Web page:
The Spring Fling formal is the most important event on Salem University’s social calendar: a night when the entire school comes together to show off dresses, dance moves, and dates. But this year, just as the party is getting started, the stench of rotten eggs washes over the crowd. In the rush to escape the awful smell, a riot nearly breaks out. Somebody tossed a stink bomb to ruin the dance—but who would pull such a prank? Quinn Hadley doesn’t know anything about it; she couldn’t get a date, and she slept through the dance. But when she awakes, she finds one of her jackets reeking of sulfur. Quinn knows she has a problem with sleepwalking, and she worries that she tossed the stink bomb while unconscious. As the tricks escalate, Quinn comes unhinged. For the girl who fears sleep, madness is not far off. This ebook features an illustrated biography of Diane Hoh including rare photos and never-before-seen documents from the author’s personal collection.
About the Author
Diane Hoh (b. 1937) is a bestselling author of young adult fiction. Born in Warren, Pennsylvania, Hoh began her first novel, Loving That O’Connor Boy (1985), after seeing an ad in a publishing trade magazine requesting submissions for a line of young adult fiction. After contributing novels to two popular series, Cheerleaders and the Girls of Canby Hall, Hoh found great success writing thrillers, beginning with Funhouse (1990), a Point Horror novel that became a national bestseller. Following its success, Hoh created the Nightmare Hall series, whose twenty-nine installments chronicle a university plagued by dark secrets, and the seven-volume Med Center series, about the challenges and mysteries in a Massachusetts hospital. In 1998, Hoh had a runaway hit with Titanic: The Long Night and Remembering the Titanic, a pair of novels about two couples’ escape from the doomed ocean liner. She now lives and writes in Austin.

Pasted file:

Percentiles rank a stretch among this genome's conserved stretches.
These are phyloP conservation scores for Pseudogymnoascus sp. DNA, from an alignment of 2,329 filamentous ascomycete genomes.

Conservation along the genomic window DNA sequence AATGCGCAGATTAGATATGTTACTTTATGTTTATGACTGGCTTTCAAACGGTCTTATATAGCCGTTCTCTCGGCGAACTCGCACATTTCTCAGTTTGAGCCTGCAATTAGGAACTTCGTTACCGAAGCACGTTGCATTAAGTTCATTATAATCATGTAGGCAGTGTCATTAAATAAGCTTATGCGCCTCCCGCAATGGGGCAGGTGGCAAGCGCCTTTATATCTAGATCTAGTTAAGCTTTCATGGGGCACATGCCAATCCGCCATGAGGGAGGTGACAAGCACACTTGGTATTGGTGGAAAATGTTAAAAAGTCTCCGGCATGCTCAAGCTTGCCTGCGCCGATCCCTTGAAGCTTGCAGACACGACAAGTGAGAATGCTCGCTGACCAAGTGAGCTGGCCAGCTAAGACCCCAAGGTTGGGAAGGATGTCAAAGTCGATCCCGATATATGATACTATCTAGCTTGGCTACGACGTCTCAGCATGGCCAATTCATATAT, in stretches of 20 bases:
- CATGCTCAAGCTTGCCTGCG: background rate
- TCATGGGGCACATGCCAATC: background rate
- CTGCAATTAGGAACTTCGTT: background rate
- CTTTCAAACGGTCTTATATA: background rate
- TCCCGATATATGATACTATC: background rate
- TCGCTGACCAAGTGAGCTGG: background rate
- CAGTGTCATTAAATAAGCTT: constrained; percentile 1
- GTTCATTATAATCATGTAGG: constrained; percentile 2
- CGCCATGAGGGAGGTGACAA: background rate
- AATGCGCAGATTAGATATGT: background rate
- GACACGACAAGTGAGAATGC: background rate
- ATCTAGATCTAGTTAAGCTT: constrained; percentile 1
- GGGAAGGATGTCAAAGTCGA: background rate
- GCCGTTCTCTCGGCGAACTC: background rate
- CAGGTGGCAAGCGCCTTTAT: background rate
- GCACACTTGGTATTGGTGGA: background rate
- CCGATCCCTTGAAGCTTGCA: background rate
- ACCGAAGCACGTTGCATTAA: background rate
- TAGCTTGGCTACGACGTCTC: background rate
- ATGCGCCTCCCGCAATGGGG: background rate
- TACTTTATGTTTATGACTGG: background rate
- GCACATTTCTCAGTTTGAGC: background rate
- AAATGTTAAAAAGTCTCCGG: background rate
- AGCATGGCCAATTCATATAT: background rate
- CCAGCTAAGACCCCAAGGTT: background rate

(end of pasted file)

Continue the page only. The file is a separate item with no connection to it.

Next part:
Read an Excerpt
The Night Walker
By Diane Hoh
OPEN ROAD INTEGRATED MEDIACopyright © 1994 Diane Hoh
All rights reserved.
Suddenly, there was a hand on Quinn Hadley's left arm, its cool fingers encircling her wrist. A familiar voice said with a hint of irritation, "Oh, Quinn, not again! How am I supposed to get any sleep if I have to hunt down my roommate in the middle of the night? I've got a heavy-duty psych exam tomorrow morning at eight. At eight, Quinn!"
Quinn, her dark brown eyes open but glazed, turned to face the voice. But she really didn't see the small, thin girl with very short ginger-colored hair and sleep-swollen green eyes. "I was asleep, Quinn! The way you should be. Well, I guess you still are, in a way. I know I'm not supposed to wake you up, so come on," she said, beginning to lead Quinn down the darkened hallway on the sixth floor in Devereaux dorm at Salem University. "Can we please go back to bed now?"